Fresh sales have also dried up after a bailout of Yes Bank blanked out the stressed lender’s outstanding AT-1 bonds, raising the risk perception of this route. In fact, the AT-1 sale tally for FY22 is empty — at least until now.
By contrast, during the same period last year, borrowers sold ₹1,745 crore of AT-1 papers, show data from JM Financial. In FY21, local perpetual bonds worth ₹34,322 crore changed hands in the secondary market between April and August. This has less than halved this financial year to ₹15,806 crore for now. “The domestic market has completely dried up for perpetual issuances,” said Ajay Manglunia, managing director – debt capital market at J M Financial. “Traditional investors are not willing to buy those papers citing complication over valuation methods. Every investment risk has to be managed by the regulator and investors if we are to develop our bond markets.”
Mutual funds, once major AT-1 buyers, almost stopped subscribing those papers in the local market, prompting top-draw lenders to tap offshore investors. HDFC Bank, Axis Bank and have begun preparations to raise such quasi-equity securities overseas. HDFC Bank could well be the first one to hit offshore, ET reported about two weeks ago. AT-1, also known as perpetual bonds, add to banks’ capital base unlike perpetual papers issued by a corporate. Such securities do not have any fixed maturity but generally have a five-year call option that allows an exit route for investors.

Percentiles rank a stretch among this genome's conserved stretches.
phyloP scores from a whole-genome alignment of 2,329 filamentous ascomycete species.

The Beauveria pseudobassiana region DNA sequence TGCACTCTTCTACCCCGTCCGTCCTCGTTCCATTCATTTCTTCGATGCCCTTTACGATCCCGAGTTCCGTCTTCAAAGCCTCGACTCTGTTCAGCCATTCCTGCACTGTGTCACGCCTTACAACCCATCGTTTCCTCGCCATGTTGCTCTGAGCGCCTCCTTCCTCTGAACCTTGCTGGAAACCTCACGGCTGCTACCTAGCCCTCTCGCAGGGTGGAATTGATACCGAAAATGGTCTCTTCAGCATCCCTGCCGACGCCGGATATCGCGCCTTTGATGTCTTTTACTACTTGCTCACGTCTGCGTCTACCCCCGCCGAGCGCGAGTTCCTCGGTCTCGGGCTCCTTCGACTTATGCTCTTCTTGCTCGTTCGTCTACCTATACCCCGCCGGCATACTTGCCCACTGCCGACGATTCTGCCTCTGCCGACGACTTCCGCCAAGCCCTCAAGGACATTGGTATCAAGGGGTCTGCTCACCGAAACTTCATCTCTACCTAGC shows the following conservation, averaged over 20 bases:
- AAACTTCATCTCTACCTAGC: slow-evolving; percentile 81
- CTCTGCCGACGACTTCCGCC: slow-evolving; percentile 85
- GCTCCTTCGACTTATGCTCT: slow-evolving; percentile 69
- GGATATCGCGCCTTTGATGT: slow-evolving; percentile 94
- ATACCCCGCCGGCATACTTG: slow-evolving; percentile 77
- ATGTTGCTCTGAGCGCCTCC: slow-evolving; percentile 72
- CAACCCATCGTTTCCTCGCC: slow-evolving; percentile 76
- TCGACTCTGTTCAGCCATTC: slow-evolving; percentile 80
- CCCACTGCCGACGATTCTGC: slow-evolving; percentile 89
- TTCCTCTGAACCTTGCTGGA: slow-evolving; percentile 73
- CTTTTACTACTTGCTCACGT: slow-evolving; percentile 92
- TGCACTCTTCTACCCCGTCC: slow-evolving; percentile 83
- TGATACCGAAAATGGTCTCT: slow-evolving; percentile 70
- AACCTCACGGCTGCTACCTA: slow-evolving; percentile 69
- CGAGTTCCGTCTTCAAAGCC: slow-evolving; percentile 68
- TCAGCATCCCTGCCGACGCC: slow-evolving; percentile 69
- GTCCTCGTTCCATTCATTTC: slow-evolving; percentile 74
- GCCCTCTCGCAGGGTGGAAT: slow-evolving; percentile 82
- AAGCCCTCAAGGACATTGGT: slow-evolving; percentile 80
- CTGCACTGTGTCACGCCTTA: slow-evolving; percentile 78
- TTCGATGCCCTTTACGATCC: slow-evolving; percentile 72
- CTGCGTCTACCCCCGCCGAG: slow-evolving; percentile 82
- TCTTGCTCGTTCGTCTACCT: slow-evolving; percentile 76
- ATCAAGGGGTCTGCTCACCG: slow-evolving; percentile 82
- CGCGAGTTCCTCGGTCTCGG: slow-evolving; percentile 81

“Revised regulation on AT-1 bonds is a key reason for not investing in perpetual bonds,” said Rajeev Radhkrishnan, CIO- debt, SBI AMC. “The new valuation method brings in a lot of potential volatility and illiquidity. Hence, from a portfolio perspective, we have incrementally avoided these exposures.”